# Psychology Vocabulary Quiz

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a statement that is the opposite of the original hypothesis. Research must be compared to the null hypothesis (the opposite scenario) to see if any variance is in fact due to the independent variable

A. Null hypothesis

B. hypothesis

C. Inferential statistics

D. Overconfidence

the post experimental explanation of a study, including its purpose and any deceptions, to its participants

A. Descriptive statistic

B. Hawthorne effect

C. Debrief

D. Median

a statistical index of the relationship between two things (from -1 to +1)

A. Experimental group

B. Statistical significance

C. Correlation coefficient

D. Inferential statistics

in an experiment when neither the participants nor the researchers know who belongs to the control group and who belongs to the experimental group. Only after all the data have been recorded (and in some cases, analyzed) do the researchers learn which individuals are which.

A. Single-blind procedure

B. Inferential statistics

C. Double-blind procedure

D. Measure of central tendency

established by the A.P.A, guidelines that outline what s acceptable and unacceptable for treatment of participants in research studies

A. Range

B. Ethics

C. Skewed distribution

D. Theory

the middle score in a distribution, half the scores are above it and half are below it

A. mean

B. range

C. median

D. mode

an ethical principle the research participants’ identity and information remain private in any research study

A. Confidentiality

B. Overconfidence

C. Theory

D. Validity

an ethical principle that research participants be told enough to enable them to choose whether they wish to participate

A. Ethics

B. Single-blind procedure

C. Informed consent

D. Uniformed Consent

in an experiment, the group that is not exposed to the treatment: contrast with the experimental group ad serves as a comparison for evaluation the effects of the treatment

A. Debrief

B. Experimental group

C. Control group

D. Inferential statistics

refers to how spread apart the scores of the distribution are or how much the scores vary from each other. There are four major measures of variability, including the range, interquartile range variance, and standard deviation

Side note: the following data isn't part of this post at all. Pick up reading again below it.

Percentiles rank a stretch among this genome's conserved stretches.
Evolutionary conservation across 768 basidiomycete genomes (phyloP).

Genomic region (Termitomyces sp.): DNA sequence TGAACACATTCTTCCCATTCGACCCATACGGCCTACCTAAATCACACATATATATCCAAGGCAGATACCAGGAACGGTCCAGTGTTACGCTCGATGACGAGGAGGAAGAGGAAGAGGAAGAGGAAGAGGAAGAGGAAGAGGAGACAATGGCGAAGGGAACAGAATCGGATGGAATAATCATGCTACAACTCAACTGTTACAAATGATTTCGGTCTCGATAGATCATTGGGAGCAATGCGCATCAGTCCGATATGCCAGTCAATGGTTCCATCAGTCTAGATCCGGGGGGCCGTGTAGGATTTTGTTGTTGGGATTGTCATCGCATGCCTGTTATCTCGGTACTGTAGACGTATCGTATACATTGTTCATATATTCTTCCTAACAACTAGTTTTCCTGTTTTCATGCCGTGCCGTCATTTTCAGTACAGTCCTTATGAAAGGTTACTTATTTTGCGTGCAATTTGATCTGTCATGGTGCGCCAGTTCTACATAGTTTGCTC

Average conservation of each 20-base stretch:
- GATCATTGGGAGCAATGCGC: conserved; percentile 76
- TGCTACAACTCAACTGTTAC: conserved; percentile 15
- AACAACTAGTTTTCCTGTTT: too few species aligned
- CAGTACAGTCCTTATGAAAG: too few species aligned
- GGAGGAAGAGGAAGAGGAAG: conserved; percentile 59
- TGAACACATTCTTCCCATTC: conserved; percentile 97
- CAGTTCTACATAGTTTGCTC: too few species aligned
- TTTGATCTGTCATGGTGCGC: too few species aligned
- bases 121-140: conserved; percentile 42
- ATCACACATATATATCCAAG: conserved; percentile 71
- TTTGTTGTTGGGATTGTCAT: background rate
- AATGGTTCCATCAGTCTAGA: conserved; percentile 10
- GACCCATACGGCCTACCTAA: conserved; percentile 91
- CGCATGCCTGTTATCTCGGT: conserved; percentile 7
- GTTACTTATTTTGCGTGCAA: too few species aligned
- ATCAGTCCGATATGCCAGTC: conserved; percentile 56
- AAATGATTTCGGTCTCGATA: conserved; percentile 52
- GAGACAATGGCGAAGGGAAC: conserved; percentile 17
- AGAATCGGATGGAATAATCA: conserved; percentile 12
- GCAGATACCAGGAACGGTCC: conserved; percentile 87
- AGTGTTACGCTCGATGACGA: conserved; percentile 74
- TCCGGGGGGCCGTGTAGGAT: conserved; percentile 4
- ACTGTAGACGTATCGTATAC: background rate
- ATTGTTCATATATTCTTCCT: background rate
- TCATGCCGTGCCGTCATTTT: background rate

A. Measure of central tendency

B. Measures of variation

C. Null hypothesis

D. Operational definitions

the outcome factor; the variable that may change in response t manipulations of the independent variable

A. Independent variable

B. Dependent variable

C. Histogram

techniques that allow researchers to make generalizations (or to infer) about the populations from which the samples were drawn.

A. Inferential statistics

B. Normal distribution curve

C. Descriptive statistic

D. Operational definition

a statement of procedures (operations) used to define research variables. For example, human intelligence may be operationally defined as what an intelligence test measures. The operational definition must explain how the variable will be measured.

A. Debrief

B. Operational definitions

C. Experiment

the arithmetic average of a distribution, obtained by adding the scores then dividing by the number of scores

A. Range

B. Mode

C. Median

D. Mean

a factory other than the independent variable that might produce an effect in an experiment

A. Operational definition

B. Independent variable

C. Measures of variation

D. Confounding variables

when patients given a placebo treatment will have a perceived or actual improvement in a medical condition

A. Random assignments

B. placebo effect

C. placebo

D. Replicate

the tendency to overestimate how easy something might be or how long a task might take

A. overconfidence

B. Placebo effect

C. population

D. Replicate

the most frequently occurring score(s), in a distribution

A. mean

B. median

C. mode

D. range

When the researcher himself alters or changes the result of the study. For example, a teacher studying differences in math skills between boys and girls might spend more time teaching boys because he/she believes that boys are better at math

A. Operational definitions

B. Overconfidence

C. Observer bias

D. Random sample

a simulated or otherwise medically ineffectual (fake) treatment for a disease or other medical condition intended to deceive the recipient. Often given to the control group in an experiment.

A. Scatterplot

B. Placebo effect

C. Skewed distribution

D. Placebo

a group of procedures that summarize or describe a set of data. These procedures include the measurement of central tendency and measures of variability

A. Inferential statistics

B. Descriptive statistic

C. Illusory correlation

D. Measure of central tendency

in an experiment, the group that is exposed to the treatment, that is, to one version of the independent variable

A. Statistical significance

B. Experimental group

C. Inferential statistics

D. Measure of central tendency

All the cases in a group being studied, from which samples may be drawn

A. Population

B. Random sample

C. Random assignments

D. Sampling bias

a measure of the extent to which two factors vary together, and thus of how well either factor predicts the other

A. Correlation

B. Correlation coefficient

C. Naturalistic observations

D. Statistical significance

the perception of a relationship where none exist

A. Independent variable

B. Illusory correlation

C. Inferential statistics

D. Measure of central tendency

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